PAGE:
Pathological findings. A-B, The cavity was lined with dilated bronchi (arrow) and tumor cells (arrowhead). The extensive area of collapsed scars was observed around the dilated bronchi. C-D, The portion of the cavity wall lined with normal ciliated bronchial epithelium. Normal bronchial cartilage was observed in the vicinity. E-F, The portion of the cavity lined by tumor tissue. There was collapsed lung in the tumor (A, C, E, Hematoxylin and eosin staining; B, D, F, Elastica-van Gieson staining).
The frequency of cavity formation in primary lung cancer has been reported to be 2-16%, with squamous cell carcinoma and adenocarcinoma accounting for 45-63 and 30-53%, respectively . The possible mechanisms of cavity formation include: i) ischemic necrosis due to occlusion of feeding vessels, ii) check-valve mechanism of the conducting bronchus, iii) elastic traction by the surrounding lung tissue, iv) tumor development in pre-existing lesions such as bullae, and v) neoplastic cell autophagism [2-5].
We speculate that the mechanism of cavity formation in this case was as follows: a scar of collapsed elastic fibers was formed in cancer tissue, resulting in the elastic retraction of the bronchi embedded in the scar, and, during the development of bronchiectasis, the bronchial wall was disrupted in some places, with the result that the tumor tissue shared the cavity wall with the bronchus. A small portion of lung tissue and blood vessels stayed inside the cavity through the tears in the cavity wall during the further development of bronchiectasis.
Cavitary lung cancer which contains lung tissue inside the cavity is a rare entity, but if a tumor shows malignant features on imaging studies, such as wall irregularity, notching, inhomogeneous thickening of the cavity wall, and an enlarging tendency, it is necessary to perform bronchoscopy or surgical biopsy.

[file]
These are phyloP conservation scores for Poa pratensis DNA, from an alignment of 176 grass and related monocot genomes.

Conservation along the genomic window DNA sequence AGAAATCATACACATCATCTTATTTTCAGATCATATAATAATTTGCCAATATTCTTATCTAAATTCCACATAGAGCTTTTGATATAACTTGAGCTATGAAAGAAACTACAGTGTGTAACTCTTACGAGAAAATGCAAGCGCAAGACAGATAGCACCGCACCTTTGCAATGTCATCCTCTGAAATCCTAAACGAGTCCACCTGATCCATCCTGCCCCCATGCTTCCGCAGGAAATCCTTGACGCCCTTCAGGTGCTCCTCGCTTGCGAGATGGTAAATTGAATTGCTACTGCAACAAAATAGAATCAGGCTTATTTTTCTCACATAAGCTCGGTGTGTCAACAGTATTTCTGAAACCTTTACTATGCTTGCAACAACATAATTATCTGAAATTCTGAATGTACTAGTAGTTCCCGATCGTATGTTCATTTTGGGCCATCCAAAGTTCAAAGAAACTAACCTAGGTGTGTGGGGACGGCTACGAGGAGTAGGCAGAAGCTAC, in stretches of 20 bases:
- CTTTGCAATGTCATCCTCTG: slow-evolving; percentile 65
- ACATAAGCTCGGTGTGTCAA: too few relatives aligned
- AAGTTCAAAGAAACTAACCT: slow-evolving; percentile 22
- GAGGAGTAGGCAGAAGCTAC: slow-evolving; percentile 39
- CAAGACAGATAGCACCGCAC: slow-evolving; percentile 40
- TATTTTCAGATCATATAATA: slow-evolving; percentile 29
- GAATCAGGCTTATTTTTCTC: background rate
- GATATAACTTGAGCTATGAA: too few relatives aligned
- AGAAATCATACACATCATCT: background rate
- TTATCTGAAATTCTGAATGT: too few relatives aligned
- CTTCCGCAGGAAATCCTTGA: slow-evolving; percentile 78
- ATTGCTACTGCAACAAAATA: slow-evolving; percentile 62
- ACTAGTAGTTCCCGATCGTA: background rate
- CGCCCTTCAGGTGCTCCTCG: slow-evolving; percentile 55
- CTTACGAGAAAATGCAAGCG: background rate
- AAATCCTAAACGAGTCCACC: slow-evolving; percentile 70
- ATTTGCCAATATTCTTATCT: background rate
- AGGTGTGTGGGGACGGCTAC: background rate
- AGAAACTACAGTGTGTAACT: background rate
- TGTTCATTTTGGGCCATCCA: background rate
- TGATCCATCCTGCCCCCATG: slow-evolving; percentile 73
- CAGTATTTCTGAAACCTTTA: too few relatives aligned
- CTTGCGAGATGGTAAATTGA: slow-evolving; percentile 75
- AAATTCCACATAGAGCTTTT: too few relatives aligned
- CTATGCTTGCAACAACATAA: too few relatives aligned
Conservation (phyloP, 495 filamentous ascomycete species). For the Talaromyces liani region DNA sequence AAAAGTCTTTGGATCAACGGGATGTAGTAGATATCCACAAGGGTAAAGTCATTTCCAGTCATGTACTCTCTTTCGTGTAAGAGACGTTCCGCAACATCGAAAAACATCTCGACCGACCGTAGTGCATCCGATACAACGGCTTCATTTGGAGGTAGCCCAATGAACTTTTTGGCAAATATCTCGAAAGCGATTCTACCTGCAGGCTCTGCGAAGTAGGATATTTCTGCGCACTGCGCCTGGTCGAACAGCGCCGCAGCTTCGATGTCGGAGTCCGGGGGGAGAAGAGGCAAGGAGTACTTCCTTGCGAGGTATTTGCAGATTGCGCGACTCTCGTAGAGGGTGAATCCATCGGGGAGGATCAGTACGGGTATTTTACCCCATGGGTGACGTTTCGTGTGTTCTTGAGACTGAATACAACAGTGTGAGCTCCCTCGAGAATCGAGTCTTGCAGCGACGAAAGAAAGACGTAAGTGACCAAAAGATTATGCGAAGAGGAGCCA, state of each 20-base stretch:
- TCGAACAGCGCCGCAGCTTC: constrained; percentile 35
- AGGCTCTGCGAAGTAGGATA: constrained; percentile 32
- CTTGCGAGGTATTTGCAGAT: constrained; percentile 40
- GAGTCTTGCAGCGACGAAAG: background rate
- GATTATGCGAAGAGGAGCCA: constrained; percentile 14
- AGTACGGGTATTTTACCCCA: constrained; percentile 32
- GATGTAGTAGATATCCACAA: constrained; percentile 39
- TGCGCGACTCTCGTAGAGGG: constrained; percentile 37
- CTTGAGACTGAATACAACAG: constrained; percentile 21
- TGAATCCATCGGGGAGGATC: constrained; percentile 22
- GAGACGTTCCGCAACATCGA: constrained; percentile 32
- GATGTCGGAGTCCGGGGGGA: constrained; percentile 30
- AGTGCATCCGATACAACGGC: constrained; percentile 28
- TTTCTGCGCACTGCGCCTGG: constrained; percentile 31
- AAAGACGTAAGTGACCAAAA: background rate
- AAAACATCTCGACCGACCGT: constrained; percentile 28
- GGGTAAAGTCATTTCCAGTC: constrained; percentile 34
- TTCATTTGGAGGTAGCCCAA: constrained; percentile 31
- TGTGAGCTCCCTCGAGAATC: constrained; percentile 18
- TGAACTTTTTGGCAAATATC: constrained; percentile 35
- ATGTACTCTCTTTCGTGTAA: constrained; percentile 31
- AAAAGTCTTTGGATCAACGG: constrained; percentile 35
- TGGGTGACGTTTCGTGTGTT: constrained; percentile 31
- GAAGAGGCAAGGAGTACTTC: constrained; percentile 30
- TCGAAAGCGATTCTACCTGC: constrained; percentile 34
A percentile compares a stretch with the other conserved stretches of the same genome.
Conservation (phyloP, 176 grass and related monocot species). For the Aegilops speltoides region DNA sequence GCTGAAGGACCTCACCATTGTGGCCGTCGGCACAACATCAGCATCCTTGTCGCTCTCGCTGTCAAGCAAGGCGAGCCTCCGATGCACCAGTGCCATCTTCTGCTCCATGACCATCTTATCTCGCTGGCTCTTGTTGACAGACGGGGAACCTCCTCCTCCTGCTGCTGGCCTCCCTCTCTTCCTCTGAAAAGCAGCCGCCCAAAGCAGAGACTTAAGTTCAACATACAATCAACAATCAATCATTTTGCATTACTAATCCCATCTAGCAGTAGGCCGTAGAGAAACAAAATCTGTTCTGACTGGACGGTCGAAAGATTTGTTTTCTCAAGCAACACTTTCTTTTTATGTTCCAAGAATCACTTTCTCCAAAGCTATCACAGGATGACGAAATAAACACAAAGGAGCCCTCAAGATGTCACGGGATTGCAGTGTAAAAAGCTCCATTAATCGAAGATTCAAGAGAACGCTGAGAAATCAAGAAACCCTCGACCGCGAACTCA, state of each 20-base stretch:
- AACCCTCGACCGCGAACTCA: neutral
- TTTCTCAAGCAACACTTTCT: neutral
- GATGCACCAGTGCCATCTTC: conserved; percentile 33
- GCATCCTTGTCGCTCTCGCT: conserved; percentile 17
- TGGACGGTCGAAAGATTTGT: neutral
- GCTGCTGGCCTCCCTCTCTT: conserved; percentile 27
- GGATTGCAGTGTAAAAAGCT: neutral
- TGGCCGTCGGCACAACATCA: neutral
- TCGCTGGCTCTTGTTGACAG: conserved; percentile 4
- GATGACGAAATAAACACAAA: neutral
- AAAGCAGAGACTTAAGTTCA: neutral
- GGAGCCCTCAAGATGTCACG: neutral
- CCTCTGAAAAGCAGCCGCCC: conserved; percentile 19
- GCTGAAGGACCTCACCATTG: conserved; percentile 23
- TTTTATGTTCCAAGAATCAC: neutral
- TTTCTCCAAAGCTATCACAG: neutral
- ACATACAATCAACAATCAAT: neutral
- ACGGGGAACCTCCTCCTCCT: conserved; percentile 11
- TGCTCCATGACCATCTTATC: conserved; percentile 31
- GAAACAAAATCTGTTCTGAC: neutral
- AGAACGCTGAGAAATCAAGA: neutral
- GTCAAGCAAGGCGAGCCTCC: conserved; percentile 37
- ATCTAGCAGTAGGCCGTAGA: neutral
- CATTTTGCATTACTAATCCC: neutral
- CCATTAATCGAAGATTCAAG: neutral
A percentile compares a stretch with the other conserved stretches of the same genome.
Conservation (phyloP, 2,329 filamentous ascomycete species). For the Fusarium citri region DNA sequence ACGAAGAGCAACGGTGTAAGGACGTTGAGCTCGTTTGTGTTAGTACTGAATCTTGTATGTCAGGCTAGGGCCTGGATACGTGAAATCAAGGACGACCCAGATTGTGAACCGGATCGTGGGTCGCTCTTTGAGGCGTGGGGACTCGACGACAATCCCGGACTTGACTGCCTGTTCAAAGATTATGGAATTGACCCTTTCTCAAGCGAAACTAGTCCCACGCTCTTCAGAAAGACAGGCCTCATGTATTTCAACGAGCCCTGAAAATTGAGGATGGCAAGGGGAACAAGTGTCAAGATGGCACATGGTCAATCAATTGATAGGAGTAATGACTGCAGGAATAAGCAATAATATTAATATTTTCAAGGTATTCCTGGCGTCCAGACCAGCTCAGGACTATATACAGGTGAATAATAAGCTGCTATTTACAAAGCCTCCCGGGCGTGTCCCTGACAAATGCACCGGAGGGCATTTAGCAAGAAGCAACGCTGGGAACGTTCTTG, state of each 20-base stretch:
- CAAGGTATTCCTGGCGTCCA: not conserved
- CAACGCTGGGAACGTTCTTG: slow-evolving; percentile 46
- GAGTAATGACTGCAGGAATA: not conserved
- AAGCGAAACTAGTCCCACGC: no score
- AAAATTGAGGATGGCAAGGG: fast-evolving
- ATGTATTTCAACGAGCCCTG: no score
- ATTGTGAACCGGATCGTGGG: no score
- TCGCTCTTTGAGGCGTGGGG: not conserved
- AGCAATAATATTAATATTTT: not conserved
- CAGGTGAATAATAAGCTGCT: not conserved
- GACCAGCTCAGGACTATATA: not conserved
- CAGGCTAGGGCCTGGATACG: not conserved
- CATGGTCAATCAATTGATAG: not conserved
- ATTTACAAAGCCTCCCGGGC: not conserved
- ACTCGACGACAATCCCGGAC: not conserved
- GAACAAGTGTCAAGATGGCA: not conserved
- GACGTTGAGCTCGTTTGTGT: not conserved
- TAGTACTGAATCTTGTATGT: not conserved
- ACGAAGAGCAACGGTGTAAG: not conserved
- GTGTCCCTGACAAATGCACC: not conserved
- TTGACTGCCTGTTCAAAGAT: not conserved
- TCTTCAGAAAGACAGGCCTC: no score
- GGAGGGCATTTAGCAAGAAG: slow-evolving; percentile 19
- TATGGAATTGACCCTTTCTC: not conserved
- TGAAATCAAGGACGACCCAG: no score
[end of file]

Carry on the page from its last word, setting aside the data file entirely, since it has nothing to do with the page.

Conflict of Interest
The authors have declared that no conflict of interest exists.
1. Sugimoto Y, Semba H, Fujii S. et al. [Clinical analysis of primary lung cancer with a thin-walled cavity to explain the mechanism of thin-walled cavity formation]. Nihon Kokyuki Gakkai Zasshi. 2007;45:460-464
2. Koizumi N, Akita S, Sakai K. et al. Classification of air density areas in CT-pathologic correlation of pulmonary adenocarcinoma. Radiat Med. 1995;13:279-284
3. Weisbrod GL, Chamberlain D, Herman SJ. Cystic change (pseudocavitation) associated with bronchioloalveolar carcinoma: a report of four patients. J Thorac Imaging. 1995;10:106-111
4. Weisbrod GL, Towers MJ, Chamberlain DW. et al. Thin-walled cystic lesions in bronchioalveolar carcinoma. Radiology. 1992;185:401-405
5. Yoshida T, Harada T, Fuke S. et al. Lung adenocarcinoma presenting with enlarged and multiloculated cystic lesions over 2 years. Respir Care. 2004;49:1522-1524
Corresponding author: Taichiro Goto, M.D., Department of General Thoracic Surgery, National Hospital Organization Tokyo Medical Center, Meguro-ku, Tokyo 152-8902, Japan. Phone: 81-3-3411-0111; Fax: +81-3-3412-9811; Email: taichirojukuin.keio.ac.jp